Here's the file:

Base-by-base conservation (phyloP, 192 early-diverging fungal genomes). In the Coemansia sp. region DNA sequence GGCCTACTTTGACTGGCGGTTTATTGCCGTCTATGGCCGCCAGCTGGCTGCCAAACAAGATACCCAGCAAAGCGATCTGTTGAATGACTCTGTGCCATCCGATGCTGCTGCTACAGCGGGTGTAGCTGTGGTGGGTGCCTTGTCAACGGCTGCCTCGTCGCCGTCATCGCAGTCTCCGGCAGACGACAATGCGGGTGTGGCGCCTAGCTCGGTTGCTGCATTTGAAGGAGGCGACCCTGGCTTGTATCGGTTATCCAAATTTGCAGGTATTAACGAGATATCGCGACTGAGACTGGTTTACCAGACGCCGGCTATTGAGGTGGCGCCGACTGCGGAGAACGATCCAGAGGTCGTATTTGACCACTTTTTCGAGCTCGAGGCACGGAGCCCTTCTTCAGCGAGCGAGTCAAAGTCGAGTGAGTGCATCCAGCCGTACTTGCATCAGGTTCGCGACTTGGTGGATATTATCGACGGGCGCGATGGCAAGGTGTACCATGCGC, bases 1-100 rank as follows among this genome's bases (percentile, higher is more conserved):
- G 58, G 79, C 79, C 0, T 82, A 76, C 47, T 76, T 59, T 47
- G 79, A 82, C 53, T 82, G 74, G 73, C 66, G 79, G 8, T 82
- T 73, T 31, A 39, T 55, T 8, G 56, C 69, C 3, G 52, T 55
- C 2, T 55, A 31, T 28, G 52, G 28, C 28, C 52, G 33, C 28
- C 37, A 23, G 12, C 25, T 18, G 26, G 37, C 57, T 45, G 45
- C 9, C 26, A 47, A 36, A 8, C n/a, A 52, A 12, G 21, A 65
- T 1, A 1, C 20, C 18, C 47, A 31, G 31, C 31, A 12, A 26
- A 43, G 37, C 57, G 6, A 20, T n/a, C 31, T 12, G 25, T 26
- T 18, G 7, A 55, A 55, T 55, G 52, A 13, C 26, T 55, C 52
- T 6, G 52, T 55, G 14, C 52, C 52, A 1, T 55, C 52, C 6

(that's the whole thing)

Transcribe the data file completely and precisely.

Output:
Base-by-base conservation (phyloP, 192 early-diverging fungal genomes). In the Coemansia sp. region DNA sequence GGCCTACTTTGACTGGCGGTTTATTGCCGTCTATGGCCGCCAGCTGGCTGCCAAACAAGATACCCAGCAAAGCGATCTGTTGAATGACTCTGTGCCATCCGATGCTGCTGCTACAGCGGGTGTAGCTGTGGTGGGTGCCTTGTCAACGGCTGCCTCGTCGCCGTCATCGCAGTCTCCGGCAGACGACAATGCGGGTGTGGCGCCTAGCTCGGTTGCTGCATTTGAAGGAGGCGACCCTGGCTTGTATCGGTTATCCAAATTTGCAGGTATTAACGAGATATCGCGACTGAGACTGGTTTACCAGACGCCGGCTATTGAGGTGGCGCCGACTGCGGAGAACGATCCAGAGGTCGTATTTGACCACTTTTTCGAGCTCGAGGCACGGAGCCCTTCTTCAGCGAGCGAGTCAAAGTCGAGTGAGTGCATCCAGCCGTACTTGCATCAGGTTCGCGACTTGGTGGATATTATCGACGGGCGCGATGGCAAGGTGTACCATGCGC, bases 1-100 rank as follows among this genome's bases (percentile, higher is more conserved):
- G 58, G 79, C 79, C 0, T 82, A 76, C 47, T 76, T 59, T 47
- G 79, A 82, C 53, T 82, G 74, G 73, C 66, G 79, G 8, T 82
- T 73, T 31, A 39, T 55, T 8, G 56, C 69, C 3, G 52, T 55
- C 2, T 55, A 31, T 28, G 52, G 28, C 28, C 52, G 33, C 28
- C 37, A 23, G 12, C 25, T 18, G 26, G 37, C 57, T 45, G 45
- C 9, C 26, A 47, A 36, A 8, C n/a, A 52, A 12, G 21, A 65
- T 1, A 1, C 20, C 18, C 47, A 31, G 31, C 31, A 12, A 26
- A 43, G 37, C 57, G 6, A 20, T n/a, C 31, T 12, G 25, T 26
- T 18, G 7, A 55, A 55, T 55, G 52, A 13, C 26, T 55, C 52
- T 6, G 52, T 55, G 14, C 52, C 52, A 1, T 55, C 52, C 6